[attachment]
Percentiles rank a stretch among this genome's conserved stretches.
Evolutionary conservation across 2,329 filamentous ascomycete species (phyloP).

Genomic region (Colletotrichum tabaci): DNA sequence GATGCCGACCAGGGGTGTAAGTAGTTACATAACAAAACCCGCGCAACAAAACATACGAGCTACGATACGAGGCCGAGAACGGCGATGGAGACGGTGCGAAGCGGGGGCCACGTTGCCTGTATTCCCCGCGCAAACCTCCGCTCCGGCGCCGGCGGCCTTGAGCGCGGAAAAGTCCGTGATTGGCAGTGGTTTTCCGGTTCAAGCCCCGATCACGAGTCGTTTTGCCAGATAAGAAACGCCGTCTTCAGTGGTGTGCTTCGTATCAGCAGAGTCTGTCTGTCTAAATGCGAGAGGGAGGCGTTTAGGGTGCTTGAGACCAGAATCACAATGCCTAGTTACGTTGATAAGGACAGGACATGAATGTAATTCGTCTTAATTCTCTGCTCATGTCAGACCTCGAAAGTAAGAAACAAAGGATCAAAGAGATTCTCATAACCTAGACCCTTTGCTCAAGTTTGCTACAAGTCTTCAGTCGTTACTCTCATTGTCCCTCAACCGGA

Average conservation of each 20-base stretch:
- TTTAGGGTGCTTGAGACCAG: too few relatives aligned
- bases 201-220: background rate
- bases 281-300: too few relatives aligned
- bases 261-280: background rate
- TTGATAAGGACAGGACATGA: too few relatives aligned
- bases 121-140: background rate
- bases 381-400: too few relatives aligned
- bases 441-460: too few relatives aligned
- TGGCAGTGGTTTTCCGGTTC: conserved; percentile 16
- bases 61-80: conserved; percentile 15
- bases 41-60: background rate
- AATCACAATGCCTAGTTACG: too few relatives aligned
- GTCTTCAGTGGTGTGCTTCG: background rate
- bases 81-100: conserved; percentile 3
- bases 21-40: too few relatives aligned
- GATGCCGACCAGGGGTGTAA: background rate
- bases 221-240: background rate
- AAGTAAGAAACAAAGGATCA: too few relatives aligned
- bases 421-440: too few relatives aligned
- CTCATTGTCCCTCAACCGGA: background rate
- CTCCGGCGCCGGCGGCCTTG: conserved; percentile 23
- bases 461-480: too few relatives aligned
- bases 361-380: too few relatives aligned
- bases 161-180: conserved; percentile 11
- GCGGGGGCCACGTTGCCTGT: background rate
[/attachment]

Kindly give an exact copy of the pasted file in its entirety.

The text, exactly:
Percentiles rank a stretch among this genome's conserved stretches.
Evolutionary conservation across 2,329 filamentous ascomycete species (phyloP).

Genomic region (Colletotrichum tabaci): DNA sequence GATGCCGACCAGGGGTGTAAGTAGTTACATAACAAAACCCGCGCAACAAAACATACGAGCTACGATACGAGGCCGAGAACGGCGATGGAGACGGTGCGAAGCGGGGGCCACGTTGCCTGTATTCCCCGCGCAAACCTCCGCTCCGGCGCCGGCGGCCTTGAGCGCGGAAAAGTCCGTGATTGGCAGTGGTTTTCCGGTTCAAGCCCCGATCACGAGTCGTTTTGCCAGATAAGAAACGCCGTCTTCAGTGGTGTGCTTCGTATCAGCAGAGTCTGTCTGTCTAAATGCGAGAGGGAGGCGTTTAGGGTGCTTGAGACCAGAATCACAATGCCTAGTTACGTTGATAAGGACAGGACATGAATGTAATTCGTCTTAATTCTCTGCTCATGTCAGACCTCGAAAGTAAGAAACAAAGGATCAAAGAGATTCTCATAACCTAGACCCTTTGCTCAAGTTTGCTACAAGTCTTCAGTCGTTACTCTCATTGTCCCTCAACCGGA

Average conservation of each 20-base stretch:
- TTTAGGGTGCTTGAGACCAG: too few relatives aligned
- bases 201-220: background rate
- bases 281-300: too few relatives aligned
- bases 261-280: background rate
- TTGATAAGGACAGGACATGA: too few relatives aligned
- bases 121-140: background rate
- bases 381-400: too few relatives aligned
- bases 441-460: too few relatives aligned
- TGGCAGTGGTTTTCCGGTTC: conserved; percentile 16
- bases 61-80: conserved; percentile 15
- bases 41-60: background rate
- AATCACAATGCCTAGTTACG: too few relatives aligned
- GTCTTCAGTGGTGTGCTTCG: background rate
- bases 81-100: conserved; percentile 3
- bases 21-40: too few relatives aligned
- GATGCCGACCAGGGGTGTAA: background rate
- bases 221-240: background rate
- AAGTAAGAAACAAAGGATCA: too few relatives aligned
- bases 421-440: too few relatives aligned
- CTCATTGTCCCTCAACCGGA: background rate
- CTCCGGCGCCGGCGGCCTTG: conserved; percentile 23
- bases 461-480: too few relatives aligned
- bases 361-380: too few relatives aligned
- bases 161-180: conserved; percentile 11
- GCGGGGGCCACGTTGCCTGT: background rate